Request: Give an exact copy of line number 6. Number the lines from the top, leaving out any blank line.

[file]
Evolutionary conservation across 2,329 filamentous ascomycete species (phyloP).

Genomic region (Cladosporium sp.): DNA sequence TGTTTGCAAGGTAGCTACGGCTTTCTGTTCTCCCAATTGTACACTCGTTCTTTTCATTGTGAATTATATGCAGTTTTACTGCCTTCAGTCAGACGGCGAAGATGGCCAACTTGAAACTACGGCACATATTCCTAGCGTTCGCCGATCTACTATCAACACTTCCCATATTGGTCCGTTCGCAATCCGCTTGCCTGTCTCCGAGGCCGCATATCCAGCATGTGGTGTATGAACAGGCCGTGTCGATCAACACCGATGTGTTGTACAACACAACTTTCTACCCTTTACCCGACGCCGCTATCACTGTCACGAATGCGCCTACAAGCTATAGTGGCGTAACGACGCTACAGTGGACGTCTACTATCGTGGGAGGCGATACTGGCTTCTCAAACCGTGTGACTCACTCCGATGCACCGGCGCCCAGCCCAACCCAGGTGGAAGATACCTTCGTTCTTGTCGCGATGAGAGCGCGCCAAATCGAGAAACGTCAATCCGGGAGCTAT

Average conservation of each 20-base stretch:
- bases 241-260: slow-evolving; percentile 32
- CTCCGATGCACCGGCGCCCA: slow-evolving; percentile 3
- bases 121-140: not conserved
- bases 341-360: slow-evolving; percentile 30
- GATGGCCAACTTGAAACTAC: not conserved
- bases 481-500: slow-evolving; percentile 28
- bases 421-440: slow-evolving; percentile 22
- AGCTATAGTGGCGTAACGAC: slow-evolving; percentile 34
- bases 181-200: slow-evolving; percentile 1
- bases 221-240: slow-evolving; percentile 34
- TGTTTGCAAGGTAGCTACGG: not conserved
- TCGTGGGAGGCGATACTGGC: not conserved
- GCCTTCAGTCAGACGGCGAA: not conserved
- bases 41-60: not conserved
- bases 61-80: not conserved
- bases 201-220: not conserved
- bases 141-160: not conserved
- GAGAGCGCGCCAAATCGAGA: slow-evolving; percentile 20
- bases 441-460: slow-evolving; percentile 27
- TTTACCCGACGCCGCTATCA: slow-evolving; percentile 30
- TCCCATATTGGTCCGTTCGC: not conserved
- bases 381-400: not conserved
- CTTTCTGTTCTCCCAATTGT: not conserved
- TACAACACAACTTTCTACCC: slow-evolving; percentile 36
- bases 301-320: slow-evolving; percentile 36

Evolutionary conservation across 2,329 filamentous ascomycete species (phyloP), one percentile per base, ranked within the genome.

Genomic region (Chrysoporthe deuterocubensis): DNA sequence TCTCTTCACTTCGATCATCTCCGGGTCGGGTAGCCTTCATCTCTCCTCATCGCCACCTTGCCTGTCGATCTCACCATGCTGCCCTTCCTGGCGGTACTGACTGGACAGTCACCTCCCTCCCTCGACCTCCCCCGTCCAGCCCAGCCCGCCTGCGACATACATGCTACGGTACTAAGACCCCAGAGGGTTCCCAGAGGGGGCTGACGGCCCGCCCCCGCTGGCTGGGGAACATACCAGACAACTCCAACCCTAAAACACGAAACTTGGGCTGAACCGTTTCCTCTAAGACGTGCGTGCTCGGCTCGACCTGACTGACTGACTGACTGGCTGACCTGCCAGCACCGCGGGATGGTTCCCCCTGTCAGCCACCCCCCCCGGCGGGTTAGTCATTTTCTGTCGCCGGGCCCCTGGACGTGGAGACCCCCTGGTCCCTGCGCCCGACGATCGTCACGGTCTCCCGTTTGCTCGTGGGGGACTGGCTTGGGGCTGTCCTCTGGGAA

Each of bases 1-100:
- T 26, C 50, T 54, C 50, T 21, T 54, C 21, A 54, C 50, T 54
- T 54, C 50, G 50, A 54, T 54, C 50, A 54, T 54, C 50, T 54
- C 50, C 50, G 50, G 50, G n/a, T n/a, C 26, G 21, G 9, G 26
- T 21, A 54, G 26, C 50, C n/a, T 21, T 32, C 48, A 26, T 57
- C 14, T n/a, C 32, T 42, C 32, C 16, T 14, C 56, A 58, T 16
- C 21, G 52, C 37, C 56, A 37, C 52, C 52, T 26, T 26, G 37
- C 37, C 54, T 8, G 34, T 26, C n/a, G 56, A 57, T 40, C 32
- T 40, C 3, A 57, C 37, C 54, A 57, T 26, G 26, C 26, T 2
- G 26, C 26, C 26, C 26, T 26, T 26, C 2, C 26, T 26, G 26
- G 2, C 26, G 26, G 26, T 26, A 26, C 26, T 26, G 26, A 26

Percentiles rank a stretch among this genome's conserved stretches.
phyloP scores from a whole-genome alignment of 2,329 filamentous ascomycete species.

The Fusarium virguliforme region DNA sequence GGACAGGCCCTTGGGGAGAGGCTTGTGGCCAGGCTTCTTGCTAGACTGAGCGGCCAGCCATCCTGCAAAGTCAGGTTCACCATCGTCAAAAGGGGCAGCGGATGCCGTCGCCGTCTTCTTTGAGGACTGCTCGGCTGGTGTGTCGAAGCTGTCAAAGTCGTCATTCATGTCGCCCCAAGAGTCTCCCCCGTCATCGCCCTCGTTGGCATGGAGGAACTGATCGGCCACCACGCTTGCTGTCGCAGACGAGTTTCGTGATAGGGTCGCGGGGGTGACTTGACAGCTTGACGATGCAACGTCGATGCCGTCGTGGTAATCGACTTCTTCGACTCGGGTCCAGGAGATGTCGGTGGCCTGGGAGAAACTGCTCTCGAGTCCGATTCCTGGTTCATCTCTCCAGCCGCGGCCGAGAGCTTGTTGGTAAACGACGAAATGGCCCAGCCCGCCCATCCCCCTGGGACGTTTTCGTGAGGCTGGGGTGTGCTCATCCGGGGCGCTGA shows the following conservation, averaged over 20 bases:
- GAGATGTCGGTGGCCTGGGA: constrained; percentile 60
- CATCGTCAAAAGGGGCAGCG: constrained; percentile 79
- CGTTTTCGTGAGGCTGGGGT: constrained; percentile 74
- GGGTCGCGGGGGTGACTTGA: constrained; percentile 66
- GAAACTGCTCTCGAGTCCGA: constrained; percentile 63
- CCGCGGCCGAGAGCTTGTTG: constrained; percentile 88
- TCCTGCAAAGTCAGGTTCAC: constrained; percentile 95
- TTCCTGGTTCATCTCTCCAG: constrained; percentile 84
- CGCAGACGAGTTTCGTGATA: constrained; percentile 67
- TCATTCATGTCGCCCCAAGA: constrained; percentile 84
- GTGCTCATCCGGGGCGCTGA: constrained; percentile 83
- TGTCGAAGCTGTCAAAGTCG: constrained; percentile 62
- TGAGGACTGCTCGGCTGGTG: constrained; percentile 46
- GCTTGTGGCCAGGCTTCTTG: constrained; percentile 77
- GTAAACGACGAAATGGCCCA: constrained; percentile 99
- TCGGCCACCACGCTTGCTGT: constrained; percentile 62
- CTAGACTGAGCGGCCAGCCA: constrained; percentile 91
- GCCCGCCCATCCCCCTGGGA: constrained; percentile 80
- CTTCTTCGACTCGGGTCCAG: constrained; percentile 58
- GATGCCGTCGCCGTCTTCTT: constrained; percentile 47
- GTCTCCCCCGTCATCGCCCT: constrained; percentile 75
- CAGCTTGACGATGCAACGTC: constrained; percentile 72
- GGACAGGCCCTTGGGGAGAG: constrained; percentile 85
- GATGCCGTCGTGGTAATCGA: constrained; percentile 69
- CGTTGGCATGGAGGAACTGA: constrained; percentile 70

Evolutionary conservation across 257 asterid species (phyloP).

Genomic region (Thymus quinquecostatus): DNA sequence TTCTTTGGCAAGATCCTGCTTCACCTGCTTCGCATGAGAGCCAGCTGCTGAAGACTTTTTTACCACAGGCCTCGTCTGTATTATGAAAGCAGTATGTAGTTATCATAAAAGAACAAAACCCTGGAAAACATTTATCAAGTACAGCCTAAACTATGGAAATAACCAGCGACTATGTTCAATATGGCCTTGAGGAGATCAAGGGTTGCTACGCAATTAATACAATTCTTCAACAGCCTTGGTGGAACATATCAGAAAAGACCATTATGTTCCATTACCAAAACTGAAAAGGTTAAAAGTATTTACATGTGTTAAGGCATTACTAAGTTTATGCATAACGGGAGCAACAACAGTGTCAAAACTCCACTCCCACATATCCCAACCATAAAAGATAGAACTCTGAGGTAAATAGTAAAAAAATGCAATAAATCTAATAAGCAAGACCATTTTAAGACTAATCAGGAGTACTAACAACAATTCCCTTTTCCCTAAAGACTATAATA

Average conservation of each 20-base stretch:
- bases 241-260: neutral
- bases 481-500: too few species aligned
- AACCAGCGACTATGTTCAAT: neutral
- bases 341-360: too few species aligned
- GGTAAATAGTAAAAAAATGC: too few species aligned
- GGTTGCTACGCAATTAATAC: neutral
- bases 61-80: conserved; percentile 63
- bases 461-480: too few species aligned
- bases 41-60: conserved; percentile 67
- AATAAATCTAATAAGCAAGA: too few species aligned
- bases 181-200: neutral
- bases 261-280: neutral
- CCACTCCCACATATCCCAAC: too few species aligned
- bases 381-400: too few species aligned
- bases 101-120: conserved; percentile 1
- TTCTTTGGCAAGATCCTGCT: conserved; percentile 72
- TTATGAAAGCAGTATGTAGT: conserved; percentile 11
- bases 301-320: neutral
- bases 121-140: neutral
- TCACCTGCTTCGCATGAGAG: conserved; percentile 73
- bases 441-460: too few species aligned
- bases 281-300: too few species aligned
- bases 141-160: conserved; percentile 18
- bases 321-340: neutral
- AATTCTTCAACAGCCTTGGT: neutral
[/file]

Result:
- bases 121-140: not conserved